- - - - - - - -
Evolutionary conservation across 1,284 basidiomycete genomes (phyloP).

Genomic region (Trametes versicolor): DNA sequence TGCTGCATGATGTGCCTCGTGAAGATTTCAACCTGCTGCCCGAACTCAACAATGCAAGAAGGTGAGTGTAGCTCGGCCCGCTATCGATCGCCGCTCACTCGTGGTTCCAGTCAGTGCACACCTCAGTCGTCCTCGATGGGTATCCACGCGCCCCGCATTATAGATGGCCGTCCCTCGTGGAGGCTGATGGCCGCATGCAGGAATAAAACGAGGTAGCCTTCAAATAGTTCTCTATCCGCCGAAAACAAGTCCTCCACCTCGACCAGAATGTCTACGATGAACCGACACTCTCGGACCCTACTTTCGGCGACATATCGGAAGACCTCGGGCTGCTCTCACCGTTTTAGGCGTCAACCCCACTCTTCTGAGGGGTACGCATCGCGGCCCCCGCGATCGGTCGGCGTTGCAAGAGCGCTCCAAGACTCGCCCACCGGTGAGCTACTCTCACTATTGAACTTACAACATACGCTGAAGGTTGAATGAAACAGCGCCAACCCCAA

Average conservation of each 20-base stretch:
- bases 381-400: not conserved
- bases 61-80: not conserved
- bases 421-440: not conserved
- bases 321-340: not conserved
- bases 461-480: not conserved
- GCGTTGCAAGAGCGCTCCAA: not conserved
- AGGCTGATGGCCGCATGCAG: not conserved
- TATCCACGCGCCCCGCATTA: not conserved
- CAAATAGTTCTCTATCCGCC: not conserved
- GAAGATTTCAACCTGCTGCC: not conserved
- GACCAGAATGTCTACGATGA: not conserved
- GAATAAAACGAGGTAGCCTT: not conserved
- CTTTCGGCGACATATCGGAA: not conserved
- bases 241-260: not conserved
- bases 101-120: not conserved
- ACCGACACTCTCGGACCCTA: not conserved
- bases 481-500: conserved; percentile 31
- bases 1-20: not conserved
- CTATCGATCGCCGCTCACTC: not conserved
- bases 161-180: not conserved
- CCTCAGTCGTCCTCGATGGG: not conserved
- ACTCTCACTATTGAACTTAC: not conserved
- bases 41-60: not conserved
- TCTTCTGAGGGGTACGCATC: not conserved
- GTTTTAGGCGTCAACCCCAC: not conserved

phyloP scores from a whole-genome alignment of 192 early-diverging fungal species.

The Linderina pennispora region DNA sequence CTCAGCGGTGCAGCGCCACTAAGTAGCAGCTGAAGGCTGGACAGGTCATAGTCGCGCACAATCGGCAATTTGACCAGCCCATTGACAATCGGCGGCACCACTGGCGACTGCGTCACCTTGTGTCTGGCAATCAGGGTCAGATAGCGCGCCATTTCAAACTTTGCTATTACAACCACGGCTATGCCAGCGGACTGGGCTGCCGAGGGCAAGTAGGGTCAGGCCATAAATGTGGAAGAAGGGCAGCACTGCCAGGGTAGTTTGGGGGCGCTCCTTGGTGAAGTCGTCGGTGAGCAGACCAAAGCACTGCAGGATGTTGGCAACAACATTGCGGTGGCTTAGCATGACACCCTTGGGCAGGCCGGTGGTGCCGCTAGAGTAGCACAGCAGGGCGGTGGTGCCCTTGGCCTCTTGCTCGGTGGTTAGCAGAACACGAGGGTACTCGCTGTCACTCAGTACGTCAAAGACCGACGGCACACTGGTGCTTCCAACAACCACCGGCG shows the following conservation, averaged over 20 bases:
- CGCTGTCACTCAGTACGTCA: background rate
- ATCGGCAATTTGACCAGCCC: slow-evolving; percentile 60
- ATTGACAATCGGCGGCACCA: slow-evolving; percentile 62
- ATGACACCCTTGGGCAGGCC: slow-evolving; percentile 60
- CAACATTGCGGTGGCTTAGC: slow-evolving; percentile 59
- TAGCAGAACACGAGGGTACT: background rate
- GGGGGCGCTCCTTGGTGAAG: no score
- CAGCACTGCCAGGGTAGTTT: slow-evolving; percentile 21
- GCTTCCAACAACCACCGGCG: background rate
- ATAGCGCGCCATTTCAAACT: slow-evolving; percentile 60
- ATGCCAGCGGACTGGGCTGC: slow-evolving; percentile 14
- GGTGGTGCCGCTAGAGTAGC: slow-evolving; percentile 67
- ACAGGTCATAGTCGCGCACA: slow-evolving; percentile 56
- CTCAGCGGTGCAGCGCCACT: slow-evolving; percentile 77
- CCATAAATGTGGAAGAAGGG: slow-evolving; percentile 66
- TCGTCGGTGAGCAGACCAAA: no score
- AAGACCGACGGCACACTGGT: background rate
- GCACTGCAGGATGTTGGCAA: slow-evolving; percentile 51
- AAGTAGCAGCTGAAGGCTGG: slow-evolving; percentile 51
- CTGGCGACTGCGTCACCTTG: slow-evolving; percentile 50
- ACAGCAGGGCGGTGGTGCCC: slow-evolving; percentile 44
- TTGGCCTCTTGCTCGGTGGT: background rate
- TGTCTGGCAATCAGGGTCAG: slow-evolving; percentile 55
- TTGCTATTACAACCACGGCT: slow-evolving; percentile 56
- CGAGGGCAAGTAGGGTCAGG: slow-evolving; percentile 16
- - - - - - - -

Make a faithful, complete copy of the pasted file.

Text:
Evolutionary conservation across 1,284 basidiomycete genomes (phyloP).

Genomic region (Trametes versicolor): DNA sequence TGCTGCATGATGTGCCTCGTGAAGATTTCAACCTGCTGCCCGAACTCAACAATGCAAGAAGGTGAGTGTAGCTCGGCCCGCTATCGATCGCCGCTCACTCGTGGTTCCAGTCAGTGCACACCTCAGTCGTCCTCGATGGGTATCCACGCGCCCCGCATTATAGATGGCCGTCCCTCGTGGAGGCTGATGGCCGCATGCAGGAATAAAACGAGGTAGCCTTCAAATAGTTCTCTATCCGCCGAAAACAAGTCCTCCACCTCGACCAGAATGTCTACGATGAACCGACACTCTCGGACCCTACTTTCGGCGACATATCGGAAGACCTCGGGCTGCTCTCACCGTTTTAGGCGTCAACCCCACTCTTCTGAGGGGTACGCATCGCGGCCCCCGCGATCGGTCGGCGTTGCAAGAGCGCTCCAAGACTCGCCCACCGGTGAGCTACTCTCACTATTGAACTTACAACATACGCTGAAGGTTGAATGAAACAGCGCCAACCCCAA

Average conservation of each 20-base stretch:
- bases 381-400: not conserved
- bases 61-80: not conserved
- bases 421-440: not conserved
- bases 321-340: not conserved
- bases 461-480: not conserved
- GCGTTGCAAGAGCGCTCCAA: not conserved
- AGGCTGATGGCCGCATGCAG: not conserved
- TATCCACGCGCCCCGCATTA: not conserved
- CAAATAGTTCTCTATCCGCC: not conserved
- GAAGATTTCAACCTGCTGCC: not conserved
- GACCAGAATGTCTACGATGA: not conserved
- GAATAAAACGAGGTAGCCTT: not conserved
- CTTTCGGCGACATATCGGAA: not conserved
- bases 241-260: not conserved
- bases 101-120: not conserved
- ACCGACACTCTCGGACCCTA: not conserved
- bases 481-500: conserved; percentile 31
- bases 1-20: not conserved
- CTATCGATCGCCGCTCACTC: not conserved
- bases 161-180: not conserved
- CCTCAGTCGTCCTCGATGGG: not conserved
- ACTCTCACTATTGAACTTAC: not conserved
- bases 41-60: not conserved
- TCTTCTGAGGGGTACGCATC: not conserved
- GTTTTAGGCGTCAACCCCAC: not conserved

phyloP scores from a whole-genome alignment of 192 early-diverging fungal species.

The Linderina pennispora region DNA sequence CTCAGCGGTGCAGCGCCACTAAGTAGCAGCTGAAGGCTGGACAGGTCATAGTCGCGCACAATCGGCAATTTGACCAGCCCATTGACAATCGGCGGCACCACTGGCGACTGCGTCACCTTGTGTCTGGCAATCAGGGTCAGATAGCGCGCCATTTCAAACTTTGCTATTACAACCACGGCTATGCCAGCGGACTGGGCTGCCGAGGGCAAGTAGGGTCAGGCCATAAATGTGGAAGAAGGGCAGCACTGCCAGGGTAGTTTGGGGGCGCTCCTTGGTGAAGTCGTCGGTGAGCAGACCAAAGCACTGCAGGATGTTGGCAACAACATTGCGGTGGCTTAGCATGACACCCTTGGGCAGGCCGGTGGTGCCGCTAGAGTAGCACAGCAGGGCGGTGGTGCCCTTGGCCTCTTGCTCGGTGGTTAGCAGAACACGAGGGTACTCGCTGTCACTCAGTACGTCAAAGACCGACGGCACACTGGTGCTTCCAACAACCACCGGCG shows the following conservation, averaged over 20 bases:
- CGCTGTCACTCAGTACGTCA: background rate
- ATCGGCAATTTGACCAGCCC: slow-evolving; percentile 60
- ATTGACAATCGGCGGCACCA: slow-evolving; percentile 62
- ATGACACCCTTGGGCAGGCC: slow-evolving; percentile 60
- CAACATTGCGGTGGCTTAGC: slow-evolving; percentile 59
- TAGCAGAACACGAGGGTACT: background rate
- GGGGGCGCTCCTTGGTGAAG: no score
- CAGCACTGCCAGGGTAGTTT: slow-evolving; percentile 21
- GCTTCCAACAACCACCGGCG: background rate
- ATAGCGCGCCATTTCAAACT: slow-evolving; percentile 60
- ATGCCAGCGGACTGGGCTGC: slow-evolving; percentile 14
- GGTGGTGCCGCTAGAGTAGC: slow-evolving; percentile 67
- ACAGGTCATAGTCGCGCACA: slow-evolving; percentile 56
- CTCAGCGGTGCAGCGCCACT: slow-evolving; percentile 77
- CCATAAATGTGGAAGAAGGG: slow-evolving; percentile 66
- TCGTCGGTGAGCAGACCAAA: no score
- AAGACCGACGGCACACTGGT: background rate
- GCACTGCAGGATGTTGGCAA: slow-evolving; percentile 51
- AAGTAGCAGCTGAAGGCTGG: slow-evolving; percentile 51
- CTGGCGACTGCGTCACCTTG: slow-evolving; percentile 50
- ACAGCAGGGCGGTGGTGCCC: slow-evolving; percentile 44
- TTGGCCTCTTGCTCGGTGGT: background rate
- TGTCTGGCAATCAGGGTCAG: slow-evolving; percentile 55
- TTGCTATTACAACCACGGCT: slow-evolving; percentile 56
- CGAGGGCAAGTAGGGTCAGG: slow-evolving; percentile 16